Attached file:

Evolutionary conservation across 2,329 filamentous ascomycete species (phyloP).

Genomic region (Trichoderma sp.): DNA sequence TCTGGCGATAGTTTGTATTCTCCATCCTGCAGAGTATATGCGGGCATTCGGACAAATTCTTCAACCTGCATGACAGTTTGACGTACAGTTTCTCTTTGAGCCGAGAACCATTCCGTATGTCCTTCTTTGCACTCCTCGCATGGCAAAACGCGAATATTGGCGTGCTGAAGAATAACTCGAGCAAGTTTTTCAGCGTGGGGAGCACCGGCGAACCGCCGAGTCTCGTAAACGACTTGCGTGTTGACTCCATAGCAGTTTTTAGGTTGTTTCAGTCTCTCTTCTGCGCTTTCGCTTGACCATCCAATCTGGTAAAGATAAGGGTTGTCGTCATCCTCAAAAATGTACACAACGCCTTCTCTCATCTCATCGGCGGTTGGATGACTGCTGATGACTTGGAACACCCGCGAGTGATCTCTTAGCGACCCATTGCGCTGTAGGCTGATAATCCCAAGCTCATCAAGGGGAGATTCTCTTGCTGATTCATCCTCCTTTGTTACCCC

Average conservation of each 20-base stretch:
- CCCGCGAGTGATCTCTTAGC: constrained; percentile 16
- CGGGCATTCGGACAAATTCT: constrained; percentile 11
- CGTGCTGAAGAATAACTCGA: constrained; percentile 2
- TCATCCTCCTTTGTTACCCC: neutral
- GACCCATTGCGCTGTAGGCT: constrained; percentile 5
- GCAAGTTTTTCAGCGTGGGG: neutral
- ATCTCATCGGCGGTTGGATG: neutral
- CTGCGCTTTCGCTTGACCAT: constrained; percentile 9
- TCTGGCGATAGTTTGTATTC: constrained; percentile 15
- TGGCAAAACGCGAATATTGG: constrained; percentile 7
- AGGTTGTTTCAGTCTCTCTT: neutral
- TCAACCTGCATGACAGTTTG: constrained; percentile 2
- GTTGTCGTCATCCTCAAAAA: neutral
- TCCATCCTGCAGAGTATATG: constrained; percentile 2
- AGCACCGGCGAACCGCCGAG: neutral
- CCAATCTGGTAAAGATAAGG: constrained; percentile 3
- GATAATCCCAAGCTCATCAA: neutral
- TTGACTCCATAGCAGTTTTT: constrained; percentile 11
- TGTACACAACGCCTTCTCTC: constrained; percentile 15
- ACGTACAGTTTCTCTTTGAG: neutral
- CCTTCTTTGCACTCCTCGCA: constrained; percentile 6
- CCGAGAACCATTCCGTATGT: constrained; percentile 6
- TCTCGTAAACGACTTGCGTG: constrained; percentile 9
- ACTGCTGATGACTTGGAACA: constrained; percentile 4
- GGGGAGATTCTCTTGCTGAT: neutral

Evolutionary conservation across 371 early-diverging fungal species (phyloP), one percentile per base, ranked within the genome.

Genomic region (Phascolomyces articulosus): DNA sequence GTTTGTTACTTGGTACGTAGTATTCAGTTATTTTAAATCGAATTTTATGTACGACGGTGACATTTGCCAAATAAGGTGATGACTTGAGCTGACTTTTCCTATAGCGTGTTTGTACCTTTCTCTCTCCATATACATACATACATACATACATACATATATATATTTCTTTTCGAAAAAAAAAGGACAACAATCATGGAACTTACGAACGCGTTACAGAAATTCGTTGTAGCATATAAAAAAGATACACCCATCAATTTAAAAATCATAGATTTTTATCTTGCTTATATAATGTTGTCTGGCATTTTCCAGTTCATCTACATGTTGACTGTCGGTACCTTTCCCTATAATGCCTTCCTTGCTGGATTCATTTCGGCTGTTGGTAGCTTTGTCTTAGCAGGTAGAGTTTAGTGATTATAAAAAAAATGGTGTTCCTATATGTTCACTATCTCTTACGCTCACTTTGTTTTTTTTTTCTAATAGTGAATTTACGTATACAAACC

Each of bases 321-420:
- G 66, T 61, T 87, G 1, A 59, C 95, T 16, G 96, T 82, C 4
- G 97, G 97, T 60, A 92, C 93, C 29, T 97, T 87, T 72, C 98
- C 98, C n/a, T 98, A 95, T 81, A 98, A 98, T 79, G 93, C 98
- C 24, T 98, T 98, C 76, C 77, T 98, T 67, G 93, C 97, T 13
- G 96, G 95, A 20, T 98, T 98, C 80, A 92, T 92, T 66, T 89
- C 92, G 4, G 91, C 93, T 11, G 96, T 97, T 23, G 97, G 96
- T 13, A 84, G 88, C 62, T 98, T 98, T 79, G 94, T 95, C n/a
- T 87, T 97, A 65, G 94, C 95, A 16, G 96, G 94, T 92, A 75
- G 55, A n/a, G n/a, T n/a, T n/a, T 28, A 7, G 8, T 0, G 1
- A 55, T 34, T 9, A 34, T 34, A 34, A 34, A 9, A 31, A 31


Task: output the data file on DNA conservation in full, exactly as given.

Evolutionary conservation across 2,329 filamentous ascomycete species (phyloP).

Genomic region (Trichoderma sp.): DNA sequence TCTGGCGATAGTTTGTATTCTCCATCCTGCAGAGTATATGCGGGCATTCGGACAAATTCTTCAACCTGCATGACAGTTTGACGTACAGTTTCTCTTTGAGCCGAGAACCATTCCGTATGTCCTTCTTTGCACTCCTCGCATGGCAAAACGCGAATATTGGCGTGCTGAAGAATAACTCGAGCAAGTTTTTCAGCGTGGGGAGCACCGGCGAACCGCCGAGTCTCGTAAACGACTTGCGTGTTGACTCCATAGCAGTTTTTAGGTTGTTTCAGTCTCTCTTCTGCGCTTTCGCTTGACCATCCAATCTGGTAAAGATAAGGGTTGTCGTCATCCTCAAAAATGTACACAACGCCTTCTCTCATCTCATCGGCGGTTGGATGACTGCTGATGACTTGGAACACCCGCGAGTGATCTCTTAGCGACCCATTGCGCTGTAGGCTGATAATCCCAAGCTCATCAAGGGGAGATTCTCTTGCTGATTCATCCTCCTTTGTTACCCC

Average conservation of each 20-base stretch:
- CCCGCGAGTGATCTCTTAGC: constrained; percentile 16
- CGGGCATTCGGACAAATTCT: constrained; percentile 11
- CGTGCTGAAGAATAACTCGA: constrained; percentile 2
- TCATCCTCCTTTGTTACCCC: neutral
- GACCCATTGCGCTGTAGGCT: constrained; percentile 5
- GCAAGTTTTTCAGCGTGGGG: neutral
- ATCTCATCGGCGGTTGGATG: neutral
- CTGCGCTTTCGCTTGACCAT: constrained; percentile 9
- TCTGGCGATAGTTTGTATTC: constrained; percentile 15
- TGGCAAAACGCGAATATTGG: constrained; percentile 7
- AGGTTGTTTCAGTCTCTCTT: neutral
- TCAACCTGCATGACAGTTTG: constrained; percentile 2
- GTTGTCGTCATCCTCAAAAA: neutral
- TCCATCCTGCAGAGTATATG: constrained; percentile 2
- AGCACCGGCGAACCGCCGAG: neutral
- CCAATCTGGTAAAGATAAGG: constrained; percentile 3
- GATAATCCCAAGCTCATCAA: neutral
- TTGACTCCATAGCAGTTTTT: constrained; percentile 11
- TGTACACAACGCCTTCTCTC: constrained; percentile 15
- ACGTACAGTTTCTCTTTGAG: neutral
- CCTTCTTTGCACTCCTCGCA: constrained; percentile 6
- CCGAGAACCATTCCGTATGT: constrained; percentile 6
- TCTCGTAAACGACTTGCGTG: constrained; percentile 9
- ACTGCTGATGACTTGGAACA: constrained; percentile 4
- GGGGAGATTCTCTTGCTGAT: neutral

Evolutionary conservation across 371 early-diverging fungal species (phyloP), one percentile per base, ranked within the genome.

Genomic region (Phascolomyces articulosus): DNA sequence GTTTGTTACTTGGTACGTAGTATTCAGTTATTTTAAATCGAATTTTATGTACGACGGTGACATTTGCCAAATAAGGTGATGACTTGAGCTGACTTTTCCTATAGCGTGTTTGTACCTTTCTCTCTCCATATACATACATACATACATACATACATATATATATTTCTTTTCGAAAAAAAAAGGACAACAATCATGGAACTTACGAACGCGTTACAGAAATTCGTTGTAGCATATAAAAAAGATACACCCATCAATTTAAAAATCATAGATTTTTATCTTGCTTATATAATGTTGTCTGGCATTTTCCAGTTCATCTACATGTTGACTGTCGGTACCTTTCCCTATAATGCCTTCCTTGCTGGATTCATTTCGGCTGTTGGTAGCTTTGTCTTAGCAGGTAGAGTTTAGTGATTATAAAAAAAATGGTGTTCCTATATGTTCACTATCTCTTACGCTCACTTTGTTTTTTTTTTCTAATAGTGAATTTACGTATACAAACC

Each of bases 321-420:
- G 66, T 61, T 87, G 1, A 59, C 95, T 16, G 96, T 82, C 4
- G 97, G 97, T 60, A 92, C 93, C 29, T 97, T 87, T 72, C 98
- C 98, C n/a, T 98, A 95, T 81, A 98, A 98, T 79, G 93, C 98
- C 24, T 98, T 98, C 76, C 77, T 98, T 67, G 93, C 97, T 13
- G 96, G 95, A 20, T 98, T 98, C 80, A 92, T 92, T 66, T 89
- C 92, G 4, G 91, C 93, T 11, G 96, T 97, T 23, G 97, G 96
- T 13, A 84, G 88, C 62, T 98, T 98, T 79, G 94, T 95, C n/a
- T 87, T 97, A 65, G 94, C 95, A 16, G 96, G 94, T 92, A 75
- G 55, A n/a, G n/a, T n/a, T n/a, T 28, A 7, G 8, T 0, G 1
- A 55, T 34, T 9, A 34, T 34, A 34, A 34, A 9, A 31, A 31